A “revolutionary”, paperclip size device that can be implanted in just 40 minutes has been shown to significantly lower dangerously high blood pressure in a trial group of patients, researchers have said.
The implant, known as a ‘Coupler’, works by joining an artery and a vein together in the thigh, reducing resistance to blood flow and lowering blood pressure.
It can be implanted using a keyhole procedure, under local anaesthetic, and is completely reversible.
The trial of the Coupler involved 83 patients in this group, and took place at several specialist centres including the Blood Pressure Clinic at Barts Health NHS Trust in east London.
Patients who received the Coupler experienced a significant and lasting reduction in blood pressure, and also had fewer complications and hospitals admissions than the control group, according to the findings of the study, published in The Lancet.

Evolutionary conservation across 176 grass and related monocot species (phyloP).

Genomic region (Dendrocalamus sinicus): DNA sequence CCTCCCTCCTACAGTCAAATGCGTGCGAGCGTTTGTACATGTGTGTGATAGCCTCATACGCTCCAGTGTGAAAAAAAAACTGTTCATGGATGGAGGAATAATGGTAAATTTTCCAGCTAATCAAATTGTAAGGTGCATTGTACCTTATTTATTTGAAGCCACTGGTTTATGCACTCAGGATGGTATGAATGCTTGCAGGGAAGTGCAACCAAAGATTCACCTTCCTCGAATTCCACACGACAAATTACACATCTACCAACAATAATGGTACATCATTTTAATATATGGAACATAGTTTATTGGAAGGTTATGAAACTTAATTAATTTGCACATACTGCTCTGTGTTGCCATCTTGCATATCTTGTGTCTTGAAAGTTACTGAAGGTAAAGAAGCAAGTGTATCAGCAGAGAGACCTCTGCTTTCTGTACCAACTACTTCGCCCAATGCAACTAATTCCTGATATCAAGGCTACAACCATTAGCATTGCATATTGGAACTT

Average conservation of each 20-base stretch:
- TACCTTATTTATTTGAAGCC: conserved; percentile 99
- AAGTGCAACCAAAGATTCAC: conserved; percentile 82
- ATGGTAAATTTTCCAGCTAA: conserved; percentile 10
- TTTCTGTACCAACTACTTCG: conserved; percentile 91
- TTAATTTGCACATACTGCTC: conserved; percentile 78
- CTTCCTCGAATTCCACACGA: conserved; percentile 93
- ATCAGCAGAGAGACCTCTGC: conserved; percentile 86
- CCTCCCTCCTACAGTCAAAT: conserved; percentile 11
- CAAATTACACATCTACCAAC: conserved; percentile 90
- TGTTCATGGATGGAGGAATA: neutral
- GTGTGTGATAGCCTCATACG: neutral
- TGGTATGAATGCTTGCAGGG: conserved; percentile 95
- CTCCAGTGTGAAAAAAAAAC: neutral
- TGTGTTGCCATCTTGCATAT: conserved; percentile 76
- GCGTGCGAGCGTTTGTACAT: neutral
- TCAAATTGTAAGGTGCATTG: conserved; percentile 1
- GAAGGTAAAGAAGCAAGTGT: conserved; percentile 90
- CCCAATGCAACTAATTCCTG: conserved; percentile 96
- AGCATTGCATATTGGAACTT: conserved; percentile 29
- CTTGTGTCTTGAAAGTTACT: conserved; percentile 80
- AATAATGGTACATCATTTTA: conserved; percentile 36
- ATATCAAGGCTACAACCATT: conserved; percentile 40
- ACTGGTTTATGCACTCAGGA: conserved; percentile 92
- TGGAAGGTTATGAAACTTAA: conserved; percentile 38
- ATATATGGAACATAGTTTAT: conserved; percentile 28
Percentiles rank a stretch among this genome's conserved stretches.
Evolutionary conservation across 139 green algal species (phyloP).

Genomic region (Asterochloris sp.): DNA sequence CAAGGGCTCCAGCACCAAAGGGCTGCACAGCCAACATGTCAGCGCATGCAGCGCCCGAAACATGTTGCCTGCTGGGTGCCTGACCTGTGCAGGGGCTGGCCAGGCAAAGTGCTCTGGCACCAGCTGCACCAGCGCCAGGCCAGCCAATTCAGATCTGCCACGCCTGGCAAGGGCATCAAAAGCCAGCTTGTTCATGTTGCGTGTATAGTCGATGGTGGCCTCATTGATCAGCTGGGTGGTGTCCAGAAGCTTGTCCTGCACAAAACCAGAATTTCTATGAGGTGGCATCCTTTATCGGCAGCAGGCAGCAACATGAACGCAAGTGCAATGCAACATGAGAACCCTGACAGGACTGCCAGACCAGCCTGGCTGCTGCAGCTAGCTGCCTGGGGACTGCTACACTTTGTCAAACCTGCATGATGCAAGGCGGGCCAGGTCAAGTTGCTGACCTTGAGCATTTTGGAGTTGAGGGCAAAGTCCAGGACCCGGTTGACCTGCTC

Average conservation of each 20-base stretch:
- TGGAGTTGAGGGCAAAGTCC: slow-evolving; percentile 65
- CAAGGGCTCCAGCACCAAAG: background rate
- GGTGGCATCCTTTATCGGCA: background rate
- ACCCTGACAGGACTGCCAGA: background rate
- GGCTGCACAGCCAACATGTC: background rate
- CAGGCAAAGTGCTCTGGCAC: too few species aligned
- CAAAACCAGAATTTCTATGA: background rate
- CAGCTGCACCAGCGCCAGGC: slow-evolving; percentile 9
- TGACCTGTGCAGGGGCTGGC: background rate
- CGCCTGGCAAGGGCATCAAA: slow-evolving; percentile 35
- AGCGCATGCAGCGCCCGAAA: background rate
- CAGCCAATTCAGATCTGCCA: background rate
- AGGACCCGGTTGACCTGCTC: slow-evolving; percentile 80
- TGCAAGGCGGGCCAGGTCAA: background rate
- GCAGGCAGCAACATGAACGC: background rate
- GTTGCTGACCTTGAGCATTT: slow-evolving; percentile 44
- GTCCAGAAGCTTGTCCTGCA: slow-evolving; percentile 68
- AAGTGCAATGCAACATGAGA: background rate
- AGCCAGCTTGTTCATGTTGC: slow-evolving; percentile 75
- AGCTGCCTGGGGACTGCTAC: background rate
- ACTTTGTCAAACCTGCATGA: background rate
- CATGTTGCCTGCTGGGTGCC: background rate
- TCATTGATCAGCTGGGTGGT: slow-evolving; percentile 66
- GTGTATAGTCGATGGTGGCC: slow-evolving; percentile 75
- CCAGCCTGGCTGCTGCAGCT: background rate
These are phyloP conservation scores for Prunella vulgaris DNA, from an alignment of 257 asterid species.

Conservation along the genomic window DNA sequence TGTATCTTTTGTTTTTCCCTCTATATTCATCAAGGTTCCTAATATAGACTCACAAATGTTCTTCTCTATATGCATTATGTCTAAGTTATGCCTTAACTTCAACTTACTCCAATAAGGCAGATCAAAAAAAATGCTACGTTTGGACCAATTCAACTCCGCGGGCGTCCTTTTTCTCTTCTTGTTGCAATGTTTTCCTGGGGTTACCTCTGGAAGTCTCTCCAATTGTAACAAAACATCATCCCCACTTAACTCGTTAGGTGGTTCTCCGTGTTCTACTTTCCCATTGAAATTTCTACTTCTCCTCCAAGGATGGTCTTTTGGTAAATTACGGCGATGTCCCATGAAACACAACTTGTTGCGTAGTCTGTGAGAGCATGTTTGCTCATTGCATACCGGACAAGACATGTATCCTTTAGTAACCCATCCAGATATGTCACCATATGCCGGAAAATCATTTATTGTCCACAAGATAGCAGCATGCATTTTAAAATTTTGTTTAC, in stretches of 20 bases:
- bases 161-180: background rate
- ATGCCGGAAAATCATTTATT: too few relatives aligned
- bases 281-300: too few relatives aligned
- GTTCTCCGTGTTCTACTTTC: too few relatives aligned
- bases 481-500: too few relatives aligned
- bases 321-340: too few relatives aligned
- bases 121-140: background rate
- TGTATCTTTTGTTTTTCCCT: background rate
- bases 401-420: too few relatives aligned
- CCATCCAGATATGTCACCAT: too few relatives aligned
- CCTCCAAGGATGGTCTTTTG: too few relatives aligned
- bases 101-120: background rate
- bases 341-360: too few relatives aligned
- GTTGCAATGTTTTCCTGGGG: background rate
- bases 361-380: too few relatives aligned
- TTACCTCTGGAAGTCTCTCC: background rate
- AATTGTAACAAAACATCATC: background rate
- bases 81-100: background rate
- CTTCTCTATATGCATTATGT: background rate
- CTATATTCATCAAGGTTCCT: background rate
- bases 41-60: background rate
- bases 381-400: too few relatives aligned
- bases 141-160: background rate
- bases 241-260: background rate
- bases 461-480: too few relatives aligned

Dr Melvin Lobo, director of Barts Blood Pressure Clinic, said that the device was “highly promising”.
“The Coupler effectively targets the mechanical aspects of how blood circulation works – so it’s a totally new approach to controlling blood pressure,” he said.
“We must find better means of treating high blood pressure as drugs do not work for everyone and the Coupler is a big step forward in our search for alternative treatment,” he added.
However, he said larger trials would be needed before the device, which has been developed by the American company ROX Medical, could be routinely used.